Gambian president Yahya Jammeh has promised this week to execute every death row prisoner in the country by mid-September, prompting demands from the EU and Amnesty International to immediately halt all planned executions.
Jammeh said in his statement, according to The Huffington Post, that:
“All those guilty of serious crimes and are condemned will face the full force of the law. By the middle of next month, all the death sentences would have been carried out to the letter. There is no way my government will allow 99% of the population to be held to ransom by criminals.”
Reports have said that nine people have already have been executed, an effective end to an almost 30-year hiatus on executions in the West African nation.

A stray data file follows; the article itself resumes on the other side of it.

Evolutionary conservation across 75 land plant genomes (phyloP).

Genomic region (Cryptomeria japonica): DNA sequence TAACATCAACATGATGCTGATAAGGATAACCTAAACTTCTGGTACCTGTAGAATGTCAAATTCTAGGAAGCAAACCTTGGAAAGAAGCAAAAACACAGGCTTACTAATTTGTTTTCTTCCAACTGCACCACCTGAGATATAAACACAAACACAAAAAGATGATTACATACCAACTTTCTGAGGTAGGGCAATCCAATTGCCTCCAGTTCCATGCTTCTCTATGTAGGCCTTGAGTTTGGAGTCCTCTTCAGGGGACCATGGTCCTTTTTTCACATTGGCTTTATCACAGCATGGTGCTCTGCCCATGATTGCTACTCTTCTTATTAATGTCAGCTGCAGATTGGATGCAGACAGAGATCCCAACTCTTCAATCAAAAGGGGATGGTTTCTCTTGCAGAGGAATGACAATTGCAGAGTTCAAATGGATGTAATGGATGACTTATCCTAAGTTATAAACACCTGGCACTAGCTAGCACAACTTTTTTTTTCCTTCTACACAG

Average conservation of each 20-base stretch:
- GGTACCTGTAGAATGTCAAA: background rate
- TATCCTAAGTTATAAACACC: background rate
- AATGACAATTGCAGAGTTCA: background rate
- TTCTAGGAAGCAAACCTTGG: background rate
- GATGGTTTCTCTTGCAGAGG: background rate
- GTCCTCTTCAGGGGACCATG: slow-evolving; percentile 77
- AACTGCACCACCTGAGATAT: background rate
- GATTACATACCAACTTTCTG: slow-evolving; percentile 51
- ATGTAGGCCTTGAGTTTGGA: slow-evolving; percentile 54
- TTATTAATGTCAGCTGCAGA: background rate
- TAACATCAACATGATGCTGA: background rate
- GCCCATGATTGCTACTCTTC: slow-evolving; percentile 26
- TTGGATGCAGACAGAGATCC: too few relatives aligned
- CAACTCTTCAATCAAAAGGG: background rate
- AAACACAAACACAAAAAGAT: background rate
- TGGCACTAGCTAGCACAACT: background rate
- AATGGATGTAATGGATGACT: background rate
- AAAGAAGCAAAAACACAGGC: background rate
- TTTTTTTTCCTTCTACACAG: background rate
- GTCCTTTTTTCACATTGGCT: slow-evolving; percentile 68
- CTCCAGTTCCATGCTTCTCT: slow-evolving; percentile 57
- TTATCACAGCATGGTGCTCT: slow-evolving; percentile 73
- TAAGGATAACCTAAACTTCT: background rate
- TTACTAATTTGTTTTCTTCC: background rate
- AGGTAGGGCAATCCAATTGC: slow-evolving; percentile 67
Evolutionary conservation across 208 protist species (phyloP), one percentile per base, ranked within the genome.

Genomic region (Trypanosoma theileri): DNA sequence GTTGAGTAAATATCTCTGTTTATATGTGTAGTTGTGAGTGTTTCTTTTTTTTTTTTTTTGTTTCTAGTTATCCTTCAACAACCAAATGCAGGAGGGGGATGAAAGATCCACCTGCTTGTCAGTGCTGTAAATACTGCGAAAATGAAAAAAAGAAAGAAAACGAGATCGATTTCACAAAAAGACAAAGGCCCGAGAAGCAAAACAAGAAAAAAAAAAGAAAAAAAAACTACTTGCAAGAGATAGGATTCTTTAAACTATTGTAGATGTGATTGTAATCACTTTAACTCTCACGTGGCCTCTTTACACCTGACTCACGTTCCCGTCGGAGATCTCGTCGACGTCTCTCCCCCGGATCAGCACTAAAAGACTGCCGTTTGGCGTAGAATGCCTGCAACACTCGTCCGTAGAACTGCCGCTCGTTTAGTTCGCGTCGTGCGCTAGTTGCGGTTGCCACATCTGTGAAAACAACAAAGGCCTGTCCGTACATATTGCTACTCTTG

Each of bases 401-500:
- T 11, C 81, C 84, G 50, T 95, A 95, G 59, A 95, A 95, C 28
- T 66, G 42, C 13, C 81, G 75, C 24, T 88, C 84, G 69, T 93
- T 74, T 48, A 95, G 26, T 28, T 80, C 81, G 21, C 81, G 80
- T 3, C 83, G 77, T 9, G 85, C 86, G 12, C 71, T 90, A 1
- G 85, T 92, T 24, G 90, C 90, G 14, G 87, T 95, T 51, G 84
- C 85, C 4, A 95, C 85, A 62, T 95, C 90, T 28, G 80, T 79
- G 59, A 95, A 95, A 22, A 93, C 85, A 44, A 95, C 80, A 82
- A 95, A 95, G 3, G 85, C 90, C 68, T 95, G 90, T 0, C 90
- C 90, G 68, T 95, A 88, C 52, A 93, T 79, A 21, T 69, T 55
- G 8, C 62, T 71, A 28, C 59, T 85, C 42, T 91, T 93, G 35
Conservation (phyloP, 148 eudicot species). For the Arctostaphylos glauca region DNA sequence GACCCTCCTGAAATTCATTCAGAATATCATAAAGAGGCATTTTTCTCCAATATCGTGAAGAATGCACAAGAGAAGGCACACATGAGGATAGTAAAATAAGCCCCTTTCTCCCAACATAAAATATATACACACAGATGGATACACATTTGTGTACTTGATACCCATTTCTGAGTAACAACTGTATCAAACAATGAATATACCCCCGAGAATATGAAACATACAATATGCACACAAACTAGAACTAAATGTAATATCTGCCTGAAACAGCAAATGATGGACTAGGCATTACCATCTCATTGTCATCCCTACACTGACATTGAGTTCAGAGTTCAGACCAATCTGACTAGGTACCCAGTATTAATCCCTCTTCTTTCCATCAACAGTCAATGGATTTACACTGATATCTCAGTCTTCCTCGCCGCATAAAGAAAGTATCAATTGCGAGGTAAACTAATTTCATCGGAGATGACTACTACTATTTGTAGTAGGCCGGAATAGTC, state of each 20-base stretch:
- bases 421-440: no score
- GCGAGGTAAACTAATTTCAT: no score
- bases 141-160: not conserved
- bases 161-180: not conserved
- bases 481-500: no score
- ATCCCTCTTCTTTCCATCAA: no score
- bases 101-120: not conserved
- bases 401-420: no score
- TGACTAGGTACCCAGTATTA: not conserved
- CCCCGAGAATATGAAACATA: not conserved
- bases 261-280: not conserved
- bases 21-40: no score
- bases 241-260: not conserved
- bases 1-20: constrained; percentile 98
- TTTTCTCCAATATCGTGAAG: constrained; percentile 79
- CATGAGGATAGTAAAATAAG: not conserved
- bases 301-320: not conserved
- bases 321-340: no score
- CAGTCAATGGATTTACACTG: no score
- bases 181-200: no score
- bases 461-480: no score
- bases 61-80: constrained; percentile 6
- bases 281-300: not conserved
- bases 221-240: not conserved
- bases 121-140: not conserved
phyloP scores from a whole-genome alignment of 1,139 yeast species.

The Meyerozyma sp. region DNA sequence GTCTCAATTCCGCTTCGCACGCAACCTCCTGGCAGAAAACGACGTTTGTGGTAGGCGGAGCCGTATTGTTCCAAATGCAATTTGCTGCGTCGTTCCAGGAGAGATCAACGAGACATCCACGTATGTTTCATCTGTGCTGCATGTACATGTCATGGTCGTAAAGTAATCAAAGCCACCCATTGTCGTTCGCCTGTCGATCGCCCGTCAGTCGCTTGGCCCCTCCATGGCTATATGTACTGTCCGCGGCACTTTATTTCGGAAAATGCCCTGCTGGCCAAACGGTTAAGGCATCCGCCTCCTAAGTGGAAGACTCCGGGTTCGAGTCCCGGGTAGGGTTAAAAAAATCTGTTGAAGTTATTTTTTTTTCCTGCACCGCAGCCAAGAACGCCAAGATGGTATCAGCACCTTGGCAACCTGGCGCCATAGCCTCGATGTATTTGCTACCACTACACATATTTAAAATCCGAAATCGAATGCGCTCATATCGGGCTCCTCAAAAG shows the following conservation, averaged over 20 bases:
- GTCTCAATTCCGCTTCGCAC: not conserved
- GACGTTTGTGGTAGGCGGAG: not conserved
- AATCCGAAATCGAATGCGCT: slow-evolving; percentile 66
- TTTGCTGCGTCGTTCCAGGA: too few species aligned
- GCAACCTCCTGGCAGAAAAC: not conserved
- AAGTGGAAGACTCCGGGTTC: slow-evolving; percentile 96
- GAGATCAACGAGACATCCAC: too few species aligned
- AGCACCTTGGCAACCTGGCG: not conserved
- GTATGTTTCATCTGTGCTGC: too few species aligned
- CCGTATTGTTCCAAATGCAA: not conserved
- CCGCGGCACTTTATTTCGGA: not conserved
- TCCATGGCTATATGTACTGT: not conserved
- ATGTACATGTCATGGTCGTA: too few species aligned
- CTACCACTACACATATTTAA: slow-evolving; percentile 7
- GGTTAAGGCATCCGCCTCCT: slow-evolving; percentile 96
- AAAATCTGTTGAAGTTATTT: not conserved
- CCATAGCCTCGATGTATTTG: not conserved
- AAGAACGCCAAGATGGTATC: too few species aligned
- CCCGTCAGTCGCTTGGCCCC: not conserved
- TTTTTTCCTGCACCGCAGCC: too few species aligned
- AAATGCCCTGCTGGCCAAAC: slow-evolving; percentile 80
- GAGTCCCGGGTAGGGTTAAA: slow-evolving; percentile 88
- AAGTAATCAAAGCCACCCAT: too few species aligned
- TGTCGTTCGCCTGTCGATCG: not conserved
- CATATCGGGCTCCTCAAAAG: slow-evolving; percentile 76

Along with the EU, Amnesty International immediately condemned Jammeh’s plan, with Audrey Gaughran, Amnesty International’s Africa director, saying that:
“President Jammeh’s comments are deeply troubling and will undoubtedly cause severe anguish to those on death row and their families. Any attempt to carry out this threat would be both deeply shocking and a major setback for human rights in Gambia.”
The Chicago Tribune reports that the EU foreign affairs chief, Catherine Ashton, stated of Yahya Jammeh’s decision that:
“I strongly condemn the executions which have reportedly taken place on Thursday 23 August 2012, following President Jammeh’s stated intention to carry out all death penalties before mid-September. I demand the immediate halt of the executions.”
The European Union opposes the death penalty worldwide and issues statements often that ask countries to halt executions. The language used after the Gambian President’s order on Sunday was much stronger than usual, however, prompting questions that the European Union may be considering actions against the West African country, which is supposed to receive 65.4 million euros under a European Development Fund program.
Do you think that the Gambian president made the right decision in ordering the execution of all death row inmates?